Wednesday, January 23, 2008

U.S. Markets Volatile After Europe Sell-Off

From NYT

Wall Street got off to another volatile start on Wednesday, plunging deeply as the market opened before recovering much of the lost ground in morning trading.

Investors remained unsettled about the possibility of a recession, with the three main stock indexes lingering in the red a day after the Federal Reserve surprised investors — and stemmed a sell-off — with an aggressive unscheduled interest rate cut.

After diving nearly 250 points in the opening minutes, the Dow Jones industrial average came back to nearly even in the first hour, then fell back again. At 10:45 a.m., it was at 11,845.35, off 125.84, or 1 percent. The Standard & Poor’s 500-stock index showed a comparable decline.

Technology stocks took a harder hit after Motorola and Apple announced disappointing earnings forecasts, sending the tech-heavy Nasdaq composite index down 1.6 percent. Motorola’s shares were off 15 percent, and Apple’s were down 12 percent.

The declines on Wall Street came after another steep sell-off in European stock markets, which were disappointed after the head of the European Central Bank dampened investors’ hopes that the bank would follow the Fed’s lead in cutting interest rates.

Global stocks remained highly volatile a day after the Fed’s emergency interest rate cut on Tuesday. Asian shares gained sharply after a two-day mauling, and many European markets opened with modest gains, in part on hopes for a rate cut in Europe. But the chief European central banker, Jean-Claude Trichet, indicated in Brussels that no monetary easing was in the cards.

“In demanding times of significant market correction and turbulences, it is the responsibility of the central bank to solidly anchor inflation expectations to avoid additional volatility in already highly volatile markets,” Mr. Trichet told the European parliament, according to Reuters.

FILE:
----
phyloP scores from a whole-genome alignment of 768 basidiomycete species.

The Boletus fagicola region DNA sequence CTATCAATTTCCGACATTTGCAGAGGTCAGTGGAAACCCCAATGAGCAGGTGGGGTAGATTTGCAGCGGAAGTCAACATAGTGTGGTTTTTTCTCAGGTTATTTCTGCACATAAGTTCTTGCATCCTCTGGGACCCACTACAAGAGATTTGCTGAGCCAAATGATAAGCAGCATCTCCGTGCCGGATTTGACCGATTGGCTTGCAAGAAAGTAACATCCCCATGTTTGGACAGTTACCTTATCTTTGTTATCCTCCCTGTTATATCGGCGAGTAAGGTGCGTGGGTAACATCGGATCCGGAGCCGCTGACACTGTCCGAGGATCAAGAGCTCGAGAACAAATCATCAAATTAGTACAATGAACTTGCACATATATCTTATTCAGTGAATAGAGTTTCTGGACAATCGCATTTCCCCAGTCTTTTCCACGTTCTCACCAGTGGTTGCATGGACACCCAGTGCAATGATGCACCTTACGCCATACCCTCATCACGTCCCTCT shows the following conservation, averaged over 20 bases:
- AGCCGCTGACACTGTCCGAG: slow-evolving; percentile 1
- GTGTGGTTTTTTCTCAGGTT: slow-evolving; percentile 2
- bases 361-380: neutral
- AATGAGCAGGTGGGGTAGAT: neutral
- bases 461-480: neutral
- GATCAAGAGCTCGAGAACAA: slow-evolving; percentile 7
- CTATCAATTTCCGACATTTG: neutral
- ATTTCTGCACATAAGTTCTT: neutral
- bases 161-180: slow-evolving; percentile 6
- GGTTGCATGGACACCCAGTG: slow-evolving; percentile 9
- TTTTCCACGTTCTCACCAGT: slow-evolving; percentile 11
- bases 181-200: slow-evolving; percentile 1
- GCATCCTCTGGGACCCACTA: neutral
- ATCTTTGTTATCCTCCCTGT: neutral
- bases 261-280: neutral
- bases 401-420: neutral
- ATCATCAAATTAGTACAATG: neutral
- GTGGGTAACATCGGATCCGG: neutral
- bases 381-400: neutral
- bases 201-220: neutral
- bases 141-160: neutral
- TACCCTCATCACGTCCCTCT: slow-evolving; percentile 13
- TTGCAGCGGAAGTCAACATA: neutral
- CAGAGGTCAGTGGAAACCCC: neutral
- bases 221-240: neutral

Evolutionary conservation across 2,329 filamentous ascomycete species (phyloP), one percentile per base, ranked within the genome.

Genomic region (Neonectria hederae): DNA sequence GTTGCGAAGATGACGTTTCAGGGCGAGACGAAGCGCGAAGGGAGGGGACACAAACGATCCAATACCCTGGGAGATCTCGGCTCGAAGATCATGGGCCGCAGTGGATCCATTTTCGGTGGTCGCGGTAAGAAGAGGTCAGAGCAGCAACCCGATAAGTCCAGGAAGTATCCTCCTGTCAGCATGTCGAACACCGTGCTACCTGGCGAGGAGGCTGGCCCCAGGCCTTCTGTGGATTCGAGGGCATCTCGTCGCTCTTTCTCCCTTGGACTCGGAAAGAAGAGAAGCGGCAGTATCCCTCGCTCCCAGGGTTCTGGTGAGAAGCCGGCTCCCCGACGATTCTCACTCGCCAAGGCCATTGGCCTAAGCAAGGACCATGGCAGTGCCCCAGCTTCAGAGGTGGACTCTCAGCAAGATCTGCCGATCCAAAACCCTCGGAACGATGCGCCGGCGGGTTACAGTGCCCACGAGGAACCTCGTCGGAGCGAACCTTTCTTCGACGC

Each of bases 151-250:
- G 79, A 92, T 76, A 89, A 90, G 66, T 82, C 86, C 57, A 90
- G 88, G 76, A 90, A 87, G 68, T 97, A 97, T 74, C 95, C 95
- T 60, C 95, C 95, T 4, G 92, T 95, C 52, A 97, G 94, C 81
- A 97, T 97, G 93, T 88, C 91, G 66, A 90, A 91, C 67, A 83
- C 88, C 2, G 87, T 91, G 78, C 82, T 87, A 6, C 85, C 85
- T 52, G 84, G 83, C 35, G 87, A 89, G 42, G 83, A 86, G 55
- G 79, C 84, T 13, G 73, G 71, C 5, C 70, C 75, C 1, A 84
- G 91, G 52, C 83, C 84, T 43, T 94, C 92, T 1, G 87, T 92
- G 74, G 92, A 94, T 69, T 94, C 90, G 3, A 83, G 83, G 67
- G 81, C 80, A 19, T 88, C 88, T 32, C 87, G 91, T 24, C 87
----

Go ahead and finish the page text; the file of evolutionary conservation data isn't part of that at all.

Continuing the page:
Mr. Trichet’s remarks, combined with signals from the Bank of England, the Bank of Japan and others that they intended to hold rates steady, sent major European indexes sharply lower, and overnight trading in American index futures signaled that Wall Street would open lower as well.

In mid-afternoon trading, the CAC 40 in Paris and the DAX 30 in Frankfurt were down 3.5 percent and the FTSE 100 in London was off 1.2 percent.

Eric Chaney, chief economist for Europe at Morgan Stanley in London, said the market was “impatient” for a European rate cut, but that Mr. Trichet’s comments were not quite as hawkish as some seemed to think.

“The E.C.B. had a tightening bias previously,” Mr. Chaney said, but “Trichet left open the possibility of a move toward a neutral bias.”

Even so, he said, European investors were unlikely to get any short-term relief from the bank, as “news from the real economy in Europe is very good,” and “we would have to see some bad news from the real economy rather than the markets,” before policy makers cut rates there.

Some traders questioned whether the Fed itself had overreacted.

“The Fed rate cut was both bigger and earlier than people expected,” said Manuel Martin, an equity strategist at WGZ Bank in Frankfurt. “Now people are starting to ask, ‘Is the U.S. economy really that bad off?’ ”